Casey, on my '87, I notice that the revs will go up to near 3k under medium/heavy throttle, even when the car isn't moving anywhere near fast enough to warrant those RPM's. And when going on/off the throttle at freeway speeds, the rev swing would be like 600rpm.

On the '93, I recall the converter being "tighter" where it wouldn't shoot to 3k at low speeds, and when going on/off the throttle at freeway speeds, the rev swing was only like 200rpm. However, I haven't driven the '93 in a few years since I sold it to my sis...

:)
 

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I thought that no 722.4 had a rear pump and it was included only on the 722.3...
 

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I thought that no 722.4 had a rear pump and it was included only on the 722.3...
EPC shows that a secondary pump was included on the 722.4 up to a certain transmission number. If yours doesn't have it, either your tranny was past the cutoff point, or it was rebuilt in the past and the rebuilder deleted the pump.

:eek:
 

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I always had this funny feeling its been rebuilt...but no proof other than the fact its immaculately clean and rest of the engine and transmission tunnel is oily.

Maybe that's it then. It shifts incredibly. When I eventually part it out, I'd love to pass it on to someone on here (I'd reseal the front pump) since its really, really impressive.
 

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You can check the serial number on the tranny against the EPC datacard. If they don't match, it's definitely a rebuild.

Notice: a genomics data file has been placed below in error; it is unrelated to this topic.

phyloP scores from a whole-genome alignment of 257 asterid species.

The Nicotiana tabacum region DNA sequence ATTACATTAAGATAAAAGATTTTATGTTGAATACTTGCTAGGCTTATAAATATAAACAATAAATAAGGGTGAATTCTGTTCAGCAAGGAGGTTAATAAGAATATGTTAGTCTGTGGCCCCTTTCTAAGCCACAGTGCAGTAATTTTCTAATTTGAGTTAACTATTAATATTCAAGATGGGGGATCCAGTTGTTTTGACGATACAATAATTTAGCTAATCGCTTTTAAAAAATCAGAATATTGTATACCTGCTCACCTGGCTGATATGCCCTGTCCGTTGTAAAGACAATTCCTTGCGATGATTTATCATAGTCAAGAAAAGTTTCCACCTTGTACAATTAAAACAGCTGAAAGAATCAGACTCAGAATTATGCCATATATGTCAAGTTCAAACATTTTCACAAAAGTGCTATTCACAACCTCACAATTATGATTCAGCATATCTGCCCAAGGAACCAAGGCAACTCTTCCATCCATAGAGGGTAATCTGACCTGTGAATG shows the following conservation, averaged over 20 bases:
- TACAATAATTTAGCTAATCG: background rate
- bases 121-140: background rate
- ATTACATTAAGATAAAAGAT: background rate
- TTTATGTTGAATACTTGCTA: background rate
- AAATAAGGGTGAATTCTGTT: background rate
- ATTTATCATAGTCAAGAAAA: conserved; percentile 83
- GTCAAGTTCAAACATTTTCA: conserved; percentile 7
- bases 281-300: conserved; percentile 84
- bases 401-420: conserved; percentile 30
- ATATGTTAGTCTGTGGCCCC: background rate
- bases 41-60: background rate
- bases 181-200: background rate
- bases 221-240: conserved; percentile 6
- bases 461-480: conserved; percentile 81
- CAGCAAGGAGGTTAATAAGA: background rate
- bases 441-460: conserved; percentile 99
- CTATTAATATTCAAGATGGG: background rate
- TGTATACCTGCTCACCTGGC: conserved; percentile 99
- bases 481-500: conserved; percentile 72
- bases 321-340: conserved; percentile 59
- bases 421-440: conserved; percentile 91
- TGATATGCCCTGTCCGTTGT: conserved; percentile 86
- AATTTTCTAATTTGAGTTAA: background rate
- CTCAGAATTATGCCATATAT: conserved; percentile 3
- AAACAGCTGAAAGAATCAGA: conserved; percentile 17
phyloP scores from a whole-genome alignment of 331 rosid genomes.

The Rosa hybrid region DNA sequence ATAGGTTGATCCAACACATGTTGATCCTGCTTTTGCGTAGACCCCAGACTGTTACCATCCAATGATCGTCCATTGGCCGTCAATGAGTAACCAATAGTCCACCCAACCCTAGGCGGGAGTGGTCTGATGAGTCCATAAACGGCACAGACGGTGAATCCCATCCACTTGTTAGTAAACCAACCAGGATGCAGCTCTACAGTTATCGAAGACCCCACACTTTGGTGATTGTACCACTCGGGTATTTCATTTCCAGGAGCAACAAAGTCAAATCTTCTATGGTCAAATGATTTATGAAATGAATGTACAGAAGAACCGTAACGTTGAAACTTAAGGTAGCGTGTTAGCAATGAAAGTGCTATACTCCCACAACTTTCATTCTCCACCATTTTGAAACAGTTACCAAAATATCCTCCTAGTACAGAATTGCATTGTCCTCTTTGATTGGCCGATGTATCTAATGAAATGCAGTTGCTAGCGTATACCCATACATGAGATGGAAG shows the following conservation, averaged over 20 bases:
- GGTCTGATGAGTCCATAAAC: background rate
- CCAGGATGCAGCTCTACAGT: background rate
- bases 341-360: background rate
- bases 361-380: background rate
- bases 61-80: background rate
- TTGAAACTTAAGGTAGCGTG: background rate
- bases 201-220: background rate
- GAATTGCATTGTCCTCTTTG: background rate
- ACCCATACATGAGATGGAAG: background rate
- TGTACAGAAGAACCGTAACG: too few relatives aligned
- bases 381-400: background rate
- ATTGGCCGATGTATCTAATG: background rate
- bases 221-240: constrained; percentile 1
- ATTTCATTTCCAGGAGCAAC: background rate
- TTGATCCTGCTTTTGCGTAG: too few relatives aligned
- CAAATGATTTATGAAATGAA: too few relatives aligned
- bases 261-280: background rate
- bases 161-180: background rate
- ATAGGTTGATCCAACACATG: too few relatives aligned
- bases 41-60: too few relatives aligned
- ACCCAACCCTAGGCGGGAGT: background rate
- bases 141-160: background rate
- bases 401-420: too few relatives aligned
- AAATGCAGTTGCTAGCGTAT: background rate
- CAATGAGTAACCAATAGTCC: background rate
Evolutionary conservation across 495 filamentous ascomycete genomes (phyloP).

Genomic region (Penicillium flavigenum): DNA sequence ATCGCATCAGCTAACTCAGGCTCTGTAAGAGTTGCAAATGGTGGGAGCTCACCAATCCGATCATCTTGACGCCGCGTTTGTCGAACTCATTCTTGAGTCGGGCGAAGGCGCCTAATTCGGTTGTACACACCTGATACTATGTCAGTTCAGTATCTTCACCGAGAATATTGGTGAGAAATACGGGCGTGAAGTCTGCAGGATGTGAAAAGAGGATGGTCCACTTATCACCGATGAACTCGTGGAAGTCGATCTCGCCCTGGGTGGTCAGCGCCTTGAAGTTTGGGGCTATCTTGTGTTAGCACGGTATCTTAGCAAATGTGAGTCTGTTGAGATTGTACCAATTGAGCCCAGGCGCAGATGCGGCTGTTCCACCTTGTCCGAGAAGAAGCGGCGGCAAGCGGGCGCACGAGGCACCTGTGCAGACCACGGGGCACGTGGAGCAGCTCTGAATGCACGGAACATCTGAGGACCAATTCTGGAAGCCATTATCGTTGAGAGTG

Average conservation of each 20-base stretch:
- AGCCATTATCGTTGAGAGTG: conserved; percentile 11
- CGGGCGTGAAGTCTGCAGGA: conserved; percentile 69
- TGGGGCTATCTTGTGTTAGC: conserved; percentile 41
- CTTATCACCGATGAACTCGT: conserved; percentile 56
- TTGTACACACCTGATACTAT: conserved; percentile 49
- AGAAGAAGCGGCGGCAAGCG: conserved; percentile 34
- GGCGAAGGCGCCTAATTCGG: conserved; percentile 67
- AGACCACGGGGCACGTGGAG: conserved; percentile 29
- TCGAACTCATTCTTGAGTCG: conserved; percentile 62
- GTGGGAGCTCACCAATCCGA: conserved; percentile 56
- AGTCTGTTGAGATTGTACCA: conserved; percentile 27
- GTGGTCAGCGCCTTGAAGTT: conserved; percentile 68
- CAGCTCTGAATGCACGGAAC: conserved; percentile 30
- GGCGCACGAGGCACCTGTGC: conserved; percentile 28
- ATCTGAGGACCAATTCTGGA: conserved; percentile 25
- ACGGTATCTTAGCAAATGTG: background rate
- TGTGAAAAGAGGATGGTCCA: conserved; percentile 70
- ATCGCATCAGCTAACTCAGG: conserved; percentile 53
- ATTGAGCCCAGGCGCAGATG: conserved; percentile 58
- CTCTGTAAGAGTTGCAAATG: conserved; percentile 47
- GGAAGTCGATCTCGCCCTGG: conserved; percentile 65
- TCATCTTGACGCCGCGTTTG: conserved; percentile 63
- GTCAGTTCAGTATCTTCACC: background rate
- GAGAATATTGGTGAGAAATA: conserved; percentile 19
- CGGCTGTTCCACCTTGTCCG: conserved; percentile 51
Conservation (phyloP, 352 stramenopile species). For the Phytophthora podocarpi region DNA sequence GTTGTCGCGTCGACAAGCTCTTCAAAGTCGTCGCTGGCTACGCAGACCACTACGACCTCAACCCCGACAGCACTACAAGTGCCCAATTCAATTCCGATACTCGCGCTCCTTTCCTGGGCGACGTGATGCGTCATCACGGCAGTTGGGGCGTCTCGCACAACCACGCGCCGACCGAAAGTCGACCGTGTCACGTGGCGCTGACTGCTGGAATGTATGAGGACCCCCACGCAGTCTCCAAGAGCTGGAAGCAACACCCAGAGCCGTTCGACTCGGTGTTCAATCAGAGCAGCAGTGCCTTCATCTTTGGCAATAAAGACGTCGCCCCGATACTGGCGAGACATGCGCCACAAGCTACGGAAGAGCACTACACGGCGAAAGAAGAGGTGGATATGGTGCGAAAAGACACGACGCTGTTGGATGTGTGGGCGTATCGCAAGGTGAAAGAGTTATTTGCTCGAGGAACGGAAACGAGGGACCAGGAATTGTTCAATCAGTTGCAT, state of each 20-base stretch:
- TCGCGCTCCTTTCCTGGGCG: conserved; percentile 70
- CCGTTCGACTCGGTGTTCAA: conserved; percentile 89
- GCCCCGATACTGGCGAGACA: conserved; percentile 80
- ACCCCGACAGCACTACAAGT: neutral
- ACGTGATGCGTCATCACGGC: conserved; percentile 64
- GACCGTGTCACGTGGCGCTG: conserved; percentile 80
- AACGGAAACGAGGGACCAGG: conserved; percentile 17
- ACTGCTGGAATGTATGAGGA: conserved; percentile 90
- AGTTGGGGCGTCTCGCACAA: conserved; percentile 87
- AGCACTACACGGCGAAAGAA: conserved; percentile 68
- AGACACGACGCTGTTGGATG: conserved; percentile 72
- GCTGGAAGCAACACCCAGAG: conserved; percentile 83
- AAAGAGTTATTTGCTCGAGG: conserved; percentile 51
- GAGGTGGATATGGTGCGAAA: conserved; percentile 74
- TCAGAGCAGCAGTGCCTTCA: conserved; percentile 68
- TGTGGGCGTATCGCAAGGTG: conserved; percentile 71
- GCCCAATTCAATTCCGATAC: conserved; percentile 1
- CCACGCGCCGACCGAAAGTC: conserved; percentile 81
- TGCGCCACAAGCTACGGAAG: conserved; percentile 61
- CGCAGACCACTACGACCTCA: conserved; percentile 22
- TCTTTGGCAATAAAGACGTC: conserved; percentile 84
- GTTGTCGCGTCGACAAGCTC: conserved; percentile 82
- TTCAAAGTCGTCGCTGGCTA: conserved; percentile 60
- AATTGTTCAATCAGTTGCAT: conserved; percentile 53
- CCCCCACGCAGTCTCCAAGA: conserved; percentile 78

If the serial numbers DO match, it could be that a shop rebuilt the original trans, rather than buying an "exchange" unit and returning a core, which is the more common method.

:)
 

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OMG!!!

I thought that this is a Plug&Play swap. I have a 722.3 ready to be installed in my 300E. Now I see that I need more parts...

If I have the 722.3 shifter with the wiring harness, do I need to swap NSS?
 

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A 300E should already have the 722.3 from the factory. I'm not aware of any M103 motors being supplied with the 722.4 trans. That was only on the W124 diesels, such as the 300D, 300TD and E300 DIESEL in both turbo and non-turbo flavors.
 

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Discussion Starter #20 (Edited)
OMG!!!

I thought that this is a Plug&Play swap. I have a 722.3 ready to be installed in my 300E. Now I see that I need more parts...

If I have the 722.3 shifter with the wiring harness, do I need to swap NSS?
I haven't checked the wiring diagram, but I assume the NSS plugs into a starter relay from the plug in the drivers side footwell. Theoretically you can probably cobble together an NSS harness (not recommended), but the most important things to gather are the cooler lines meant for a 722.3. The Shift rod and dipstick tube can probably be modified to work, but it wouldn't be much fun to try and solder on the correct size and orientation banjos on the end of the cooler lines.

Just to be clear, the two different NSS cannot be swapped, as they are physically quite different.

edit: I'm also wondering if you need the coolant lines (and possibly the dipstick tube) from an M104 engine, rather than an M103